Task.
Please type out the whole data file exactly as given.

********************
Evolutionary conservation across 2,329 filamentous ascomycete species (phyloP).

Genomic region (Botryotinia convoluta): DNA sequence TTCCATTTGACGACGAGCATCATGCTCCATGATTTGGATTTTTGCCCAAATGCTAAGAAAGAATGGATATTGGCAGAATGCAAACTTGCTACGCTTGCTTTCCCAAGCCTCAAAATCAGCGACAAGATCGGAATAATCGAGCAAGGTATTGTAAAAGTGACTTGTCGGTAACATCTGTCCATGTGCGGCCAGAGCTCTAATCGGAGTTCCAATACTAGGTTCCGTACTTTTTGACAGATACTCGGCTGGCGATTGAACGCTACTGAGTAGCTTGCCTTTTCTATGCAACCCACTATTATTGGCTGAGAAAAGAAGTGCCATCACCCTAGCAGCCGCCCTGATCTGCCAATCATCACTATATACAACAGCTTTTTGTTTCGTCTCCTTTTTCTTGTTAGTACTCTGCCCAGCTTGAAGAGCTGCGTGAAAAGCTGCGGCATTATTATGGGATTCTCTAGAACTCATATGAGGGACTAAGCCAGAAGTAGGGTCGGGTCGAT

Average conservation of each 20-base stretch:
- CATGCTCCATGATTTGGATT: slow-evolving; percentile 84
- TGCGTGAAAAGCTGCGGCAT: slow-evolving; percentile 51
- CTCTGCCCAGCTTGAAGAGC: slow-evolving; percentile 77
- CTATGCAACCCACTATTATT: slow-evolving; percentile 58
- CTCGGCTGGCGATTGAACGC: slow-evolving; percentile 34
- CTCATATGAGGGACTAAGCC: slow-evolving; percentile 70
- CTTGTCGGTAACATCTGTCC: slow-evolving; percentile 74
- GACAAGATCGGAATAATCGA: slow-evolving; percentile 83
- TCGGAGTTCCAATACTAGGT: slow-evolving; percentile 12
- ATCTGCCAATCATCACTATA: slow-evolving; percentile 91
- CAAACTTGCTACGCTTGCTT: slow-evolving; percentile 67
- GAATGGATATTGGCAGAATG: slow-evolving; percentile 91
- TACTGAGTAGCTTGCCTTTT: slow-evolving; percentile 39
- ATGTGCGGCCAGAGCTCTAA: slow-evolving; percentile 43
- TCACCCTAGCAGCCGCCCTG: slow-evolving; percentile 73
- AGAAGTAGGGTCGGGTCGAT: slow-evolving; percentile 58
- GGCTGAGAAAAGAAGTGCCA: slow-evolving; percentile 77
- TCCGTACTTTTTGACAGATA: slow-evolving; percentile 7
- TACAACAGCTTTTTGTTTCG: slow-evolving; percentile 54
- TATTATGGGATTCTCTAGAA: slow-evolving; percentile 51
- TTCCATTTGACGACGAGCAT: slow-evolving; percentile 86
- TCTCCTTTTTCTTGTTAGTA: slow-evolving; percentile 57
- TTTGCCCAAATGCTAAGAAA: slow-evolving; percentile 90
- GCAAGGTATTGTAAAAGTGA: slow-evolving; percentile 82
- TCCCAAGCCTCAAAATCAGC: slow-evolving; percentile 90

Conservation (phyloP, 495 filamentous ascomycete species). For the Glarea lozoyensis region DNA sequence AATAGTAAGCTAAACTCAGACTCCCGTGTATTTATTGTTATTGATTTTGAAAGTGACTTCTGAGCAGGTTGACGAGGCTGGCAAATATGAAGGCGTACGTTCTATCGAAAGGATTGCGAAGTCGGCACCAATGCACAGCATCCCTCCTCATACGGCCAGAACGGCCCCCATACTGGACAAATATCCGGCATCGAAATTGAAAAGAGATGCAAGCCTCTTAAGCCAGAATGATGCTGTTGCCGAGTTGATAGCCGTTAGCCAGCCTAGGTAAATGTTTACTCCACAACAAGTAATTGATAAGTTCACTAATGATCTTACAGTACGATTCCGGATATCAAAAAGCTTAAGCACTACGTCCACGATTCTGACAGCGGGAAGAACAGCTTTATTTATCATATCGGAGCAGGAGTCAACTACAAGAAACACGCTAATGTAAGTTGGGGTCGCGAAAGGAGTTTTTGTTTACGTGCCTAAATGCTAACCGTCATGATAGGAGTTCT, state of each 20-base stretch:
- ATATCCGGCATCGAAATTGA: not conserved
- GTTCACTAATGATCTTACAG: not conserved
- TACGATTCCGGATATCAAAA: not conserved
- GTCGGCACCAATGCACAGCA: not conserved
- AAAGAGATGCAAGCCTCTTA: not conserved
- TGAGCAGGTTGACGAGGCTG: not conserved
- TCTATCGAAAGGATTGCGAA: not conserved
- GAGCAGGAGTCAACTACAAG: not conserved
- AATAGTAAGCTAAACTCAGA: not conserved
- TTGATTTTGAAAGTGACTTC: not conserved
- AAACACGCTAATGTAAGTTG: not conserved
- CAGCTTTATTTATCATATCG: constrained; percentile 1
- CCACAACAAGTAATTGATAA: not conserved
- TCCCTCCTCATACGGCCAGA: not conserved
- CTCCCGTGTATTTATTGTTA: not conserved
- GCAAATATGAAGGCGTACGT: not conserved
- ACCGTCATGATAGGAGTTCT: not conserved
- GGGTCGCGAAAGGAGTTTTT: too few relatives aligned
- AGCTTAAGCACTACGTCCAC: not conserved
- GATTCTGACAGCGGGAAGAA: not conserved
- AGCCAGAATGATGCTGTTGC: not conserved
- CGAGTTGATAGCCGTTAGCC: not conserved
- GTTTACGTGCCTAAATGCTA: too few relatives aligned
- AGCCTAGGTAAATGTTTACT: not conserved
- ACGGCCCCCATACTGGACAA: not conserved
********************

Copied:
Evolutionary conservation across 2,329 filamentous ascomycete species (phyloP).

Genomic region (Botryotinia convoluta): DNA sequence TTCCATTTGACGACGAGCATCATGCTCCATGATTTGGATTTTTGCCCAAATGCTAAGAAAGAATGGATATTGGCAGAATGCAAACTTGCTACGCTTGCTTTCCCAAGCCTCAAAATCAGCGACAAGATCGGAATAATCGAGCAAGGTATTGTAAAAGTGACTTGTCGGTAACATCTGTCCATGTGCGGCCAGAGCTCTAATCGGAGTTCCAATACTAGGTTCCGTACTTTTTGACAGATACTCGGCTGGCGATTGAACGCTACTGAGTAGCTTGCCTTTTCTATGCAACCCACTATTATTGGCTGAGAAAAGAAGTGCCATCACCCTAGCAGCCGCCCTGATCTGCCAATCATCACTATATACAACAGCTTTTTGTTTCGTCTCCTTTTTCTTGTTAGTACTCTGCCCAGCTTGAAGAGCTGCGTGAAAAGCTGCGGCATTATTATGGGATTCTCTAGAACTCATATGAGGGACTAAGCCAGAAGTAGGGTCGGGTCGAT

Average conservation of each 20-base stretch:
- CATGCTCCATGATTTGGATT: slow-evolving; percentile 84
- TGCGTGAAAAGCTGCGGCAT: slow-evolving; percentile 51
- CTCTGCCCAGCTTGAAGAGC: slow-evolving; percentile 77
- CTATGCAACCCACTATTATT: slow-evolving; percentile 58
- CTCGGCTGGCGATTGAACGC: slow-evolving; percentile 34
- CTCATATGAGGGACTAAGCC: slow-evolving; percentile 70
- CTTGTCGGTAACATCTGTCC: slow-evolving; percentile 74
- GACAAGATCGGAATAATCGA: slow-evolving; percentile 83
- TCGGAGTTCCAATACTAGGT: slow-evolving; percentile 12
- ATCTGCCAATCATCACTATA: slow-evolving; percentile 91
- CAAACTTGCTACGCTTGCTT: slow-evolving; percentile 67
- GAATGGATATTGGCAGAATG: slow-evolving; percentile 91
- TACTGAGTAGCTTGCCTTTT: slow-evolving; percentile 39
- ATGTGCGGCCAGAGCTCTAA: slow-evolving; percentile 43
- TCACCCTAGCAGCCGCCCTG: slow-evolving; percentile 73
- AGAAGTAGGGTCGGGTCGAT: slow-evolving; percentile 58
- GGCTGAGAAAAGAAGTGCCA: slow-evolving; percentile 77
- TCCGTACTTTTTGACAGATA: slow-evolving; percentile 7
- TACAACAGCTTTTTGTTTCG: slow-evolving; percentile 54
- TATTATGGGATTCTCTAGAA: slow-evolving; percentile 51
- TTCCATTTGACGACGAGCAT: slow-evolving; percentile 86
- TCTCCTTTTTCTTGTTAGTA: slow-evolving; percentile 57
- TTTGCCCAAATGCTAAGAAA: slow-evolving; percentile 90
- GCAAGGTATTGTAAAAGTGA: slow-evolving; percentile 82
- TCCCAAGCCTCAAAATCAGC: slow-evolving; percentile 90

Conservation (phyloP, 495 filamentous ascomycete species). For the Glarea lozoyensis region DNA sequence AATAGTAAGCTAAACTCAGACTCCCGTGTATTTATTGTTATTGATTTTGAAAGTGACTTCTGAGCAGGTTGACGAGGCTGGCAAATATGAAGGCGTACGTTCTATCGAAAGGATTGCGAAGTCGGCACCAATGCACAGCATCCCTCCTCATACGGCCAGAACGGCCCCCATACTGGACAAATATCCGGCATCGAAATTGAAAAGAGATGCAAGCCTCTTAAGCCAGAATGATGCTGTTGCCGAGTTGATAGCCGTTAGCCAGCCTAGGTAAATGTTTACTCCACAACAAGTAATTGATAAGTTCACTAATGATCTTACAGTACGATTCCGGATATCAAAAAGCTTAAGCACTACGTCCACGATTCTGACAGCGGGAAGAACAGCTTTATTTATCATATCGGAGCAGGAGTCAACTACAAGAAACACGCTAATGTAAGTTGGGGTCGCGAAAGGAGTTTTTGTTTACGTGCCTAAATGCTAACCGTCATGATAGGAGTTCT, state of each 20-base stretch:
- ATATCCGGCATCGAAATTGA: not conserved
- GTTCACTAATGATCTTACAG: not conserved
- TACGATTCCGGATATCAAAA: not conserved
- GTCGGCACCAATGCACAGCA: not conserved
- AAAGAGATGCAAGCCTCTTA: not conserved
- TGAGCAGGTTGACGAGGCTG: not conserved
- TCTATCGAAAGGATTGCGAA: not conserved
- GAGCAGGAGTCAACTACAAG: not conserved
- AATAGTAAGCTAAACTCAGA: not conserved
- TTGATTTTGAAAGTGACTTC: not conserved
- AAACACGCTAATGTAAGTTG: not conserved
- CAGCTTTATTTATCATATCG: constrained; percentile 1
- CCACAACAAGTAATTGATAA: not conserved
- TCCCTCCTCATACGGCCAGA: not conserved
- CTCCCGTGTATTTATTGTTA: not conserved
- GCAAATATGAAGGCGTACGT: not conserved
- ACCGTCATGATAGGAGTTCT: not conserved
- GGGTCGCGAAAGGAGTTTTT: too few relatives aligned
- AGCTTAAGCACTACGTCCAC: not conserved
- GATTCTGACAGCGGGAAGAA: not conserved
- AGCCAGAATGATGCTGTTGC: not conserved
- CGAGTTGATAGCCGTTAGCC: not conserved
- GTTTACGTGCCTAAATGCTA: too few relatives aligned
- AGCCTAGGTAAATGTTTACT: not conserved
- ACGGCCCCCATACTGGACAA: not conserved